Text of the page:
Tuesday, July 30, 2013

Good-bye, Columbus!

Alas, I'm not that writer-in-residence at Thurber House anymore. 
It's wonderful to be back with my family and friends in Brooklyn, 
but I miss a lot about Columbus, Ohio. 

I learned so much from teaching the young writers.  

The teenage writers were so articulate and passionate about their work. 
They made me feel smarter just by talking with them.

The younger writers were so enthusiastic and creative
--even on days when they weren't wearing costumes!

I felt part of a great community of writers who had spent time in Columbus. 
I was honored to autograph the wall after my appearance 
at Cover to Cover, an amazing independent bookstore. 

The city itself was so beautiful. 
I loved being able to walk or ride my bike along the Scioto River. 

This Topiary Park was just a few blocks from Thurber's House. 
Seeing the familiar from a new perspective inspired me 
whenever I walked among these figures based on 
Seurat's painting of A Sunday on La Grande Jatte

I'm grateful to everyone at Thurber House 
for making me feel so welcome
 and always being willing to laugh with me. 
I miss everything about my month in Columbus.  

Did I mention the ice cream?

Thursday, July 11, 2013

Looking for the ghost

Staying at the Thurber House has been very inspirational. Some of the stories James Thurber wrote were based on things that actually happened in this house—including “The Night The Ghost Got In.”  Many people who have worked here have had their own ghost encounter. Since my second novel is about a haunted house, I expected that I would too.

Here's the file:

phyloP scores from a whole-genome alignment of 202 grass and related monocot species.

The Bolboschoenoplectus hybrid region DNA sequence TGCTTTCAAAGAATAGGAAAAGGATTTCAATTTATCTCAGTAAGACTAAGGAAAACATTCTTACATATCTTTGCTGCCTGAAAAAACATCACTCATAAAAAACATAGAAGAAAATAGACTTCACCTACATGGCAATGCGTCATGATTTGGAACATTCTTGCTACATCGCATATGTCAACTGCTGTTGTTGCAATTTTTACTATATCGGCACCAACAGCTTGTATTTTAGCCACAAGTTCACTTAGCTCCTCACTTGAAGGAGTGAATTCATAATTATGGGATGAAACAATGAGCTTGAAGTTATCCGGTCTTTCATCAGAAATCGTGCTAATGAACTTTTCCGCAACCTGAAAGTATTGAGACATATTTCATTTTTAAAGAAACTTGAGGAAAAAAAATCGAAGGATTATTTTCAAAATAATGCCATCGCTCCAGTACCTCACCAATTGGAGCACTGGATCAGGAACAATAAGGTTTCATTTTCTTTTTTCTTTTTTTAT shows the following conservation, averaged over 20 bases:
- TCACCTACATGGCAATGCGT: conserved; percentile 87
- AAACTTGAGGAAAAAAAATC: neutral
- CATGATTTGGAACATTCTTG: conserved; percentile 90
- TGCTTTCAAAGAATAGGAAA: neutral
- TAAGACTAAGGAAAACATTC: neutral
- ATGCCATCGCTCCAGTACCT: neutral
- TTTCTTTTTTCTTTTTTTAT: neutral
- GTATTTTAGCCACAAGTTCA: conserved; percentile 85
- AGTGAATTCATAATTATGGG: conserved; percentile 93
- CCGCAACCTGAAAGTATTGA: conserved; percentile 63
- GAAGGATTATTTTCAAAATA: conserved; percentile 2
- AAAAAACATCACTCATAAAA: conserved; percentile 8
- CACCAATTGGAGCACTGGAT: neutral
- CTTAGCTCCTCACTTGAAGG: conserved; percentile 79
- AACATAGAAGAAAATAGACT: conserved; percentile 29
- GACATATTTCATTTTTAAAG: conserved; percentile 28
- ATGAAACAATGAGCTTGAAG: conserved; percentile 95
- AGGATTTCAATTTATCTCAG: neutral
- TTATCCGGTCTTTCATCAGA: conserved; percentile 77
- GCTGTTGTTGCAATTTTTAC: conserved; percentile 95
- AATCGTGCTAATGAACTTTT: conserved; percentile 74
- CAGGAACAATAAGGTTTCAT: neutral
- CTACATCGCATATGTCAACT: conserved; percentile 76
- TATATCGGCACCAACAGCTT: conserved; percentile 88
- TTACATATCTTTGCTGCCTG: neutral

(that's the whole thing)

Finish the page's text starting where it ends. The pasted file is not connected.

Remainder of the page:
But I didn’t. I slept undisturbed. I heard no thumps. I felt no brush of cobwebs. Now as a writer I've learned that you can’t always wait for inspiration to pay you a visit. Sometimes you must be brave and go look for it. Especially if it is something disturbing.

So one night, that’s what I did.

I waited until dark. I turned off all the lights. With only the faint glow of my cell phone, I crept down the same stairs where James Thurber had heard the thumps almost a hundred years ago. All my senses were alert. But I didn’t see or feel anything. And then, as I turned the corner and stood upon the bottom step, I saw something glowing beneath the dining room floorboards.

I gasped and grabbed the newel post. I seemed to see the light pulse. Or maybe I was the one who was trembling.

When I leaned closer to take this photograph, I realized what it was. Someone had left the light on in the basement.

There was a logical explanation. And yet nothing could have persuaded me to go down there to turn off that light.